Woman dies after nurse refuses to do CPR

2013-03-05 09:02

Bakersfield - A nurse's refusal to perform cardiopulmonary resuscitation on a dying 87-year-old woman at a California independent living home despite desperate pleas from an emergency dispatcher has prompted outrage and spawned a criminal investigation.

Lorraine Bayless collapsed in the dining room of the retirement home that offers many levels of care. She lived in the independent living building, which state officials said is like a senior apartment complex and doesn't operate under licensing oversight.

The harrowing 7-minute, 16-second call also raised concerns that policies at senior living facilities could prevent staff from intervening in medical emergencies and prompted calls for legislation on Monday to prevent a repeat of what happened on 26 February.

During the call, an unidentified woman called from her cellphone, and asked for paramedics to be sent to help the woman. Later, a woman who identified herself as the nurse got on the phone and told dispatcher Tracey Halvorson she was not permitted to do CPR on the woman.

Halvorson urged the nurse to start CPR, warning the consequences could be dire if no one tried to revive the woman, who had been laid out on the floor on her instructions.

"I understand if your boss is telling you, you can't do it," the dispatcher said. "But ... as a human being ... you know, is there anybody that's willing to help this lady and not let her die?"

No criminal wrongdoing

"Not at this time," the nurse answered.

Halvorson assured the nurse that Glenwood couldn't be sued if anything went wrong in attempts to resuscitate the resident, saying the local emergency medical system "takes the liability for this call".

Later in the call, Halvorson asked, "Is there a gardener? Any staff, anyone who doesn't work for you? Anywhere? Can we flag someone down in the street and get them to help this lady? Can we flag a stranger down? I bet a stranger would help her."

"I understand if your facility is not willing to do that. Give the phone to a passer-by. This woman is not breathing enough. She is going to die if we don't get this started, do you understand?"

The woman had no pulse and wasn't breathing when fire crews reached her, Galagaza said.

Sergeant Jason Matson of the Bakersfield Police Department said its investigation so far had not revealed criminal wrongdoing, but the probe is continuing.

In nurse's defence

State officials did not know on Monday whether the woman who talked to the emergency dispatcher actually was a nurse, or just identified herself as one during the call. She said one of the home's policies prevented her from doing CPR, according to an audio recording of the call.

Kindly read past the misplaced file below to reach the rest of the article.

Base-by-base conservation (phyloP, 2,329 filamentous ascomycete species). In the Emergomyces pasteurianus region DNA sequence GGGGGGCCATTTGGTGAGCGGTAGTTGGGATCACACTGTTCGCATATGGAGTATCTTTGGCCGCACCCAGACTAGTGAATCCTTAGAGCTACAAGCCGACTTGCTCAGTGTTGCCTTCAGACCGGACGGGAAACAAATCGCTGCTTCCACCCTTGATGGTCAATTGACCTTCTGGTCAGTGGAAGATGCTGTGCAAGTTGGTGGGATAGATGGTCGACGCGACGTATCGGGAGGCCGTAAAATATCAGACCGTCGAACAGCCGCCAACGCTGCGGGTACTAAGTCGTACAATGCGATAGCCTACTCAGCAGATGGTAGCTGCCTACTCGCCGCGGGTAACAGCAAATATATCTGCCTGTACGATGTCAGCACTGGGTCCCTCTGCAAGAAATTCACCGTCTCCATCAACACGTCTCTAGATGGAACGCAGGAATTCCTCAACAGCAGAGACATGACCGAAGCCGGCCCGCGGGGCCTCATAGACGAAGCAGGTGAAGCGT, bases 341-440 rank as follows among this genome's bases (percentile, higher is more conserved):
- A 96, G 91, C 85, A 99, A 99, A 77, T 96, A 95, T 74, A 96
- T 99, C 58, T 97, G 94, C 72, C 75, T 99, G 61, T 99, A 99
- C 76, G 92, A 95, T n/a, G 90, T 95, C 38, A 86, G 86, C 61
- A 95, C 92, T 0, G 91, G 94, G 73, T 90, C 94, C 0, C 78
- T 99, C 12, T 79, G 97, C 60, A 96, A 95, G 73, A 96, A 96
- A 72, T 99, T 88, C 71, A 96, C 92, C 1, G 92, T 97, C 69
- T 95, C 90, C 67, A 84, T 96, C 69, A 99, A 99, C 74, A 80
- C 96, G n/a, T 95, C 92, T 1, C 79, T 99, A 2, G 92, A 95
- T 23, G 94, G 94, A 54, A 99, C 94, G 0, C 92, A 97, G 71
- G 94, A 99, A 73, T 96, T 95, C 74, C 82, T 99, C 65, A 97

"The consensus is if they are a nurse and if they are at work as a nurse, then they should be offering the appropriate medical care," said Russ Heimerich, spokesperson for the California Board of Registered Nursing, the agency that licenses health care providers.

The executive director of Glenwood Gardens, Jeffrey Toomer, defended the nurse in a written statement, saying she followed the facility's policy.

"In the event of a health emergency at this independent living community, our practice is to immediately call emergency medical personnel for assistance and to wait with the individual needing attention until such personnel arrives," Toomer said. "That is the protocol we followed."

Independent living facilities "should not have a policy that says you can stand there and watch somebody die," said Pat McGinnis, founder of California Advocates for Nursing Home Reform, a consumer advocacy group. "How a nurse can do that is beyond comprehension."

In all her years of advocating for the elderly, McGinnis said: "This was so horrifying. I've never seen this happen before."

  • Philip Botha - 2013-03-05 09:38

    Unfortunately CPR isn't quite as effective. In hospital like setting only 30% re-establish ciculation, 8% outside (75% of whom die afterwards). Most then die afterwards anyway. If you're doing CPR correctly, then there will be broken ribs and perhaps even a broken sternum (especially in an 87 year old women). Essentially CPR is traumatic enough, especially for the elderly, to kill. The implicit assumption in this article (for it to be sensational) is that CPR would have saved the woman's life. It might have prevented her from dying from oxygen starvation (8% chance), but might have killed her from sheer trauma.

  • Jodie Ross - 2013-03-05 09:39

    This is approximately what happened to my mother in August of last year. She died because the nurse on the phone told the assisted living personnel on the phone that if my mother was still having trouble breathing in the morning they could call 911. The manager of the home was called, she said to call 911 but then by the time they arrived my mother was dead. The nurse for her HMO had been called 3 times that day because my mother was having trouble breathing, their answer every time was the same. This was on a Sunday, they said to wait until the next morning to call in help. My mother was 83 and they just wanted to be done taking care of her.

  • Russell Maxwell - 2013-03-05 12:42

    If I'm 87 years of age, please don't do CPR on me. This was an elderly lady, why give her CPR, she would then be hospitalised and kept alive on machines for who knows how long. Life expectancy supposed to be 3 score plus 10. If I was the nurse I would refuse, the nurse will have seen and known what happens after resusitation.

      lance.robile - 2013-03-05 14:11

      I think we should look at the bigger picture here, the fact that this was an old lady has got nothing to with the fact it could have been a toddler at daycare but because policy's and institutions being afraid being sued they would just let people die no matter what age.

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